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Stat Med. 1999 Oct 15;18(19):2605-15.

The implications of variation in outcome between health professionals for the design and analysis of randomized controlled trials.

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Health Care Trials Unit, School of Epidemiology and Health Sciences, Stopford Building, University of Manchester, Manchester M13 9PT, U.K.


Methodological work on randomized trials has largely concerned pharmacological interventions in which the effects of the attending health professional may be regarded as minor. In other clinical settings, such as surgery, talk or physical therapies, staff specific variation may make generalization problematic, undermining the value of the trial. Such variation has been the basis of some objections to controlled trial methodology and non-acceptance of trial results. The implication of this source of variation will be considered for studies in which different types of health professional deliver the intervention in each arm of the trial. Such a trial may involve individual patient or group randomization. Whichever method is used, it is argued that variation in outcome between health professionals may lead to design effects. These issues will be illustrated using data from a large trial comparing primary care service delivered by two types of medical doctor. Random effect models are most suitable for analyzing this type of trial, as they allow adjustment for patient characteristics whilst controlling for design effects. This type of model illustrates that there can be substantial variation in the performance within each category of doctor.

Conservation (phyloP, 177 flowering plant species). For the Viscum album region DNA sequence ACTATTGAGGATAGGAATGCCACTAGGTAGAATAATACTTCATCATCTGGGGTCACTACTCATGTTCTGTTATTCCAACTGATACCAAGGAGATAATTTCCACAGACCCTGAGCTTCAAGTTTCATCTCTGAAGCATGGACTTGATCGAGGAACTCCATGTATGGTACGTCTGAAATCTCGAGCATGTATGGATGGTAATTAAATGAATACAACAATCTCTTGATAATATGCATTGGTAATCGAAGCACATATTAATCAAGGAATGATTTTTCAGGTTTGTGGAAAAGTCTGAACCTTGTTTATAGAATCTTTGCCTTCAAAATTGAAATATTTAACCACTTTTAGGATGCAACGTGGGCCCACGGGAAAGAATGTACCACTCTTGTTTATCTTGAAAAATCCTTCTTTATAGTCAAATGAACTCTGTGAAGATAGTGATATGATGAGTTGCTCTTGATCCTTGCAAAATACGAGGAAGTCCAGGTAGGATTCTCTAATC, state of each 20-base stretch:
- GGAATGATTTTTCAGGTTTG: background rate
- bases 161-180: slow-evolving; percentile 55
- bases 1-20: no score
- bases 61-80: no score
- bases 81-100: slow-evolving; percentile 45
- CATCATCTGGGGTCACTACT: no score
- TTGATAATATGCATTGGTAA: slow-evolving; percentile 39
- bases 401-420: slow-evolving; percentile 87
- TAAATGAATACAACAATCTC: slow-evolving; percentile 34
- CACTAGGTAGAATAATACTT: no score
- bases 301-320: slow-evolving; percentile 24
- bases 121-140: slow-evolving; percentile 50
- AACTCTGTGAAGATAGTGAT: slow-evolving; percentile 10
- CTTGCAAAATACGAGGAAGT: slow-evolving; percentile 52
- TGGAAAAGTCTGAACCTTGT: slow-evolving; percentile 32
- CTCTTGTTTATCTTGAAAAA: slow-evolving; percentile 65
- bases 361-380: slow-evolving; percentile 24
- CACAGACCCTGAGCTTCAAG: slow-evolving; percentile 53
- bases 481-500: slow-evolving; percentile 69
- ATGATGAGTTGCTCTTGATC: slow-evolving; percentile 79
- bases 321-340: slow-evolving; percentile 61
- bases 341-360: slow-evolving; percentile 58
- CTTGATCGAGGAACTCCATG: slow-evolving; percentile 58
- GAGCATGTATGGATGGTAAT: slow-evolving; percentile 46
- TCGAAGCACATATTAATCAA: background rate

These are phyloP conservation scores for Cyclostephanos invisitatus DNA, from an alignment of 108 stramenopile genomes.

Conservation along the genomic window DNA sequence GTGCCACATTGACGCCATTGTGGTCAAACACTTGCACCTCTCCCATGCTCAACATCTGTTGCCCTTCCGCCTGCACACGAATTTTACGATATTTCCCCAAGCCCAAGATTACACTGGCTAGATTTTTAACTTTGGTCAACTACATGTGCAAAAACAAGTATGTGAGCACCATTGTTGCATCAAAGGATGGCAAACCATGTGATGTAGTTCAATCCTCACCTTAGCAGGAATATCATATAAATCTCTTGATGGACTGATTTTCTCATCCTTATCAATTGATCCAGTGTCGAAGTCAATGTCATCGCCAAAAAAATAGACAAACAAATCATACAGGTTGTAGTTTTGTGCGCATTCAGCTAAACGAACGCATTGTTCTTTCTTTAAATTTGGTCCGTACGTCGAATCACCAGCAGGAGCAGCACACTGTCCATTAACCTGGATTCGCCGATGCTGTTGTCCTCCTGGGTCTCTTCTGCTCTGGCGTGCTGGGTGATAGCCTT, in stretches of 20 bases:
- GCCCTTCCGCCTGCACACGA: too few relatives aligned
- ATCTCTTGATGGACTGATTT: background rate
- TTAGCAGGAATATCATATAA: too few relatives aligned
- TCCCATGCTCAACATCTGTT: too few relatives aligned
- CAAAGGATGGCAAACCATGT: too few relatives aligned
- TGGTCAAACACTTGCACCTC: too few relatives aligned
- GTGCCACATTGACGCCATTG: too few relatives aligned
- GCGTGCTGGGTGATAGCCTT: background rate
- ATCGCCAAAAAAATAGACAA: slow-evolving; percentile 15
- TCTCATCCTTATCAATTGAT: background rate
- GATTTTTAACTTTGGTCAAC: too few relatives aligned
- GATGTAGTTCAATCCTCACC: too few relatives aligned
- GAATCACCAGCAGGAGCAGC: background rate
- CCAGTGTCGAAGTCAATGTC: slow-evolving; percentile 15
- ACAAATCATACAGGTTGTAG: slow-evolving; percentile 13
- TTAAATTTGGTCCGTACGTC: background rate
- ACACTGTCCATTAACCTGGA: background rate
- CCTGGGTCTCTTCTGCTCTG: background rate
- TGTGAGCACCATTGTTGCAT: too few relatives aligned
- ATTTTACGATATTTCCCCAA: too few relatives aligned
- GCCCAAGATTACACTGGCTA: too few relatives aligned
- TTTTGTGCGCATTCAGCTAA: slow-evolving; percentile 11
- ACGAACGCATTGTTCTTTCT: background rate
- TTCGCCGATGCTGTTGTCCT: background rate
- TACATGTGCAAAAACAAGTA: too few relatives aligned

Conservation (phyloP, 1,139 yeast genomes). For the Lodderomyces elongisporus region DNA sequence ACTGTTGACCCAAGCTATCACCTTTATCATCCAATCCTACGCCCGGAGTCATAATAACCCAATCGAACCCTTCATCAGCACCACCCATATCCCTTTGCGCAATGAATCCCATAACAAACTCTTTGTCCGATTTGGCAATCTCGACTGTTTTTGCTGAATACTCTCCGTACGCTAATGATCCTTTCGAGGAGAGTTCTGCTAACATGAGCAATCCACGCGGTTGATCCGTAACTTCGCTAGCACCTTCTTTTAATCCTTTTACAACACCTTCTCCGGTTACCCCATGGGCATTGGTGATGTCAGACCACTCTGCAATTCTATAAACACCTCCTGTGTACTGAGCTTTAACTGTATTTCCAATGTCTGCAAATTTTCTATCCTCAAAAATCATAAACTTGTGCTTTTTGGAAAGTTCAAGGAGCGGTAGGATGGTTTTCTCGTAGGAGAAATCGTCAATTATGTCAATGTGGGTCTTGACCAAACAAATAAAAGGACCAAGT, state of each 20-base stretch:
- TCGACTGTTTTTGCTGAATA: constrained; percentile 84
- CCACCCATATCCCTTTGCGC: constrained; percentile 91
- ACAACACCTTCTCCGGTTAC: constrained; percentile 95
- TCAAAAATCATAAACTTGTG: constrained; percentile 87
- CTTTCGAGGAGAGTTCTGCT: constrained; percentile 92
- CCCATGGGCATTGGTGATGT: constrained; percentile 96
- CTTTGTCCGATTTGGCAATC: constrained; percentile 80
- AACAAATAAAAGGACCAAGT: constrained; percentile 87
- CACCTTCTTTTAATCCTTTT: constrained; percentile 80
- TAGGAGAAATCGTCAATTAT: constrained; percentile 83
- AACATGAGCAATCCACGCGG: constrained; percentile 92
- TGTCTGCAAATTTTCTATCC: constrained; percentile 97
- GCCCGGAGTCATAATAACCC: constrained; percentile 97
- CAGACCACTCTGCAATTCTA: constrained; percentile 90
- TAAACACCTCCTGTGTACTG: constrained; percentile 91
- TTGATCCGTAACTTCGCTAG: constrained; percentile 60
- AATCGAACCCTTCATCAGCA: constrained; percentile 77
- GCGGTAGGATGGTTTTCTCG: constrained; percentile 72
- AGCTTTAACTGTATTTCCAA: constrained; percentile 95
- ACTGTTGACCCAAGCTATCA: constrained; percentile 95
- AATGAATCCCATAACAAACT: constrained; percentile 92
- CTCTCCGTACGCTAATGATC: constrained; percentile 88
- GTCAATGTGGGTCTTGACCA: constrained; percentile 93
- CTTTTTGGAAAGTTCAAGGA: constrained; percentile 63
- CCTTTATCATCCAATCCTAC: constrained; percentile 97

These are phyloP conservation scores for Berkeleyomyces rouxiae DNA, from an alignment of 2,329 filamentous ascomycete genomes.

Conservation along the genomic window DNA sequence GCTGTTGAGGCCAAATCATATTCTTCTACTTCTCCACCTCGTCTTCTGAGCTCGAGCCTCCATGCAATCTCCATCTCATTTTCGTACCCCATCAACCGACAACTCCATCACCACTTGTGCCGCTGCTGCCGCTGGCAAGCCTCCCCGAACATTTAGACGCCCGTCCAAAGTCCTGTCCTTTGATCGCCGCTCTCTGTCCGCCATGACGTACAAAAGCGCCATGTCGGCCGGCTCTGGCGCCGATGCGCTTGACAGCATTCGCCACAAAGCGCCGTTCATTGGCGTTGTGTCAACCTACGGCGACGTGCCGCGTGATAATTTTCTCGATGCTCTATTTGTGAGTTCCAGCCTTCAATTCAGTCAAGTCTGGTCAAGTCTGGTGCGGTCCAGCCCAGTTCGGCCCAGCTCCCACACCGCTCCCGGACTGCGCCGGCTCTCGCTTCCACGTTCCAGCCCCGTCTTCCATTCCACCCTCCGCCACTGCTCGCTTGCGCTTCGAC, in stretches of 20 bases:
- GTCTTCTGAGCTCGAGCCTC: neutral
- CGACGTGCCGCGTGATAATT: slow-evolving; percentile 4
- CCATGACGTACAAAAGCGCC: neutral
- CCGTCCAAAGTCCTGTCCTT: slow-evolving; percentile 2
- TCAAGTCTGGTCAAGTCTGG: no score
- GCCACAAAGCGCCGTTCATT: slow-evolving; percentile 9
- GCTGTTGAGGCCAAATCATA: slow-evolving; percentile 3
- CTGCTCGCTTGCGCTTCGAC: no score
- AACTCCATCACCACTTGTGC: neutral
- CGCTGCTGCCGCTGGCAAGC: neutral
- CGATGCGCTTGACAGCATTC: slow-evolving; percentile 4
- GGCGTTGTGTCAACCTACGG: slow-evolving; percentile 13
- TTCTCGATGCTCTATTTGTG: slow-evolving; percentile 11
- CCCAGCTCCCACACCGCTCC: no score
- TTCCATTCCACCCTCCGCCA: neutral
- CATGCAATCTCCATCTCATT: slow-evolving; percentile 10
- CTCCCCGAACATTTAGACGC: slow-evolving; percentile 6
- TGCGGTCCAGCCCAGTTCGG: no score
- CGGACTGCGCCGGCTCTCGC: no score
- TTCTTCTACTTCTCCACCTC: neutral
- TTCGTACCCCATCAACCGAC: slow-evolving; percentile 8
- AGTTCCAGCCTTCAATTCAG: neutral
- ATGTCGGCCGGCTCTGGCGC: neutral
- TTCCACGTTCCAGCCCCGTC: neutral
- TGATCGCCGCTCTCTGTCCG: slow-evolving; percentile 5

[Indexed for MEDLINE]

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